My friend Stephanie McGee also came, as well as Michael Offutt.

Michelle D. Argyle Monarch Signing at King's English 001

Michelle D. Argyle Monarch Signing at King's English 004

One of the other authors was Melissa Menatti, who writes this drop-dead gorgeous poetry and presents it in the most unique, tangible way. Her book is incredible. I bought a copy and this is what it looks like:

Yes, way awesome! Loose pages you can read in any order you like. This girl understands poetry and as I listened to her read I was reminded of my college days and what I miss about writing poetry every day. Sigh. One of the other authors was Jessica McQuinn, who is published by the small press, Omnific Publishing. Yay for small press! Jessica writes romance, and it was a lot of fun to hear her read from her novel, Indivisible. The last author was Dorothy J. Varney, this lovely woman who has written about three of her husband’s ancestors during the gold rush in California. Her writing is solid and gorgeous. You can see her books here.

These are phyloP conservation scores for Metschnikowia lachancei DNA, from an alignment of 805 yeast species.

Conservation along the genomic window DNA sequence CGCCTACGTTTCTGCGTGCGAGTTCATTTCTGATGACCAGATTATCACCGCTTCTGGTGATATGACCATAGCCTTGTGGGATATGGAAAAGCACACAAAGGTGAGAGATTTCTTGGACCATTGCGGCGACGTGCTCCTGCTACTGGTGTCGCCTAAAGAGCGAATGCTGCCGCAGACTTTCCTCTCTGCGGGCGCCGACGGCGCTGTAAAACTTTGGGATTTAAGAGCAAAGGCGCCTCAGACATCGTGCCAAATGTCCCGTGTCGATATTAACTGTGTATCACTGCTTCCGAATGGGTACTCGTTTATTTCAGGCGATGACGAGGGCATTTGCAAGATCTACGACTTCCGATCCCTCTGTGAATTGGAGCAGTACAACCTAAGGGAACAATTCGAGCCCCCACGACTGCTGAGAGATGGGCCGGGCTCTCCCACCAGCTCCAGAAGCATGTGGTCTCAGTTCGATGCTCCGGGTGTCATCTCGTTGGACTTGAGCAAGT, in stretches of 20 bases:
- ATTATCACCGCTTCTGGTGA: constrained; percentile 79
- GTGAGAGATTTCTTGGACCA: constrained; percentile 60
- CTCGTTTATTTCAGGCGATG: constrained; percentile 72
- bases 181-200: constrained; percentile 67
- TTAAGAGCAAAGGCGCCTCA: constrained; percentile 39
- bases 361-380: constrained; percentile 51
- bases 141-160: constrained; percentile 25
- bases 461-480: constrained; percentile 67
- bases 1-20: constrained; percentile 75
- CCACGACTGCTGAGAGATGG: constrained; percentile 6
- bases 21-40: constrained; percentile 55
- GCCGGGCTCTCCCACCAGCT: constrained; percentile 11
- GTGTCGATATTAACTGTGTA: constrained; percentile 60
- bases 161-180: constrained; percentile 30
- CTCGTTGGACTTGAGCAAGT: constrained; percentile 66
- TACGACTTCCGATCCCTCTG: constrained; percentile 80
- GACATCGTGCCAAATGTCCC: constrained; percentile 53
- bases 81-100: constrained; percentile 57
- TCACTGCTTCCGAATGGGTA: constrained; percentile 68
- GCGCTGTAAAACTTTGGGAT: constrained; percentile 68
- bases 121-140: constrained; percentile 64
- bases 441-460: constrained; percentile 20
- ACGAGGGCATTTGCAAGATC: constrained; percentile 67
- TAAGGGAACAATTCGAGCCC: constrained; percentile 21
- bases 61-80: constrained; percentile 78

Michelle D. Argyle Monarch Signing at King's English 003 Melissa Michelle D. Argyle Monarch Signing at King's English 002, Meliss
All in all, a successful night! A great way to get my feet wet!
Posted by Michelle D. Argyle in Books, Monarch, 24 comments

You Have the Power

michelle-d-argyle-you-have-the-powerI hit a new peak in my writing – and in my life – sometime last year. It was like I had been climbing a mountain and didn’t realize I was in a foggy haze. Then, somehow, I came out of that fog and realized I was on the top of a mountain. I could see everything around me. I could see the peaks I had reached in years past. I could see other mountains off in the distance, even higher than the one where I was standing.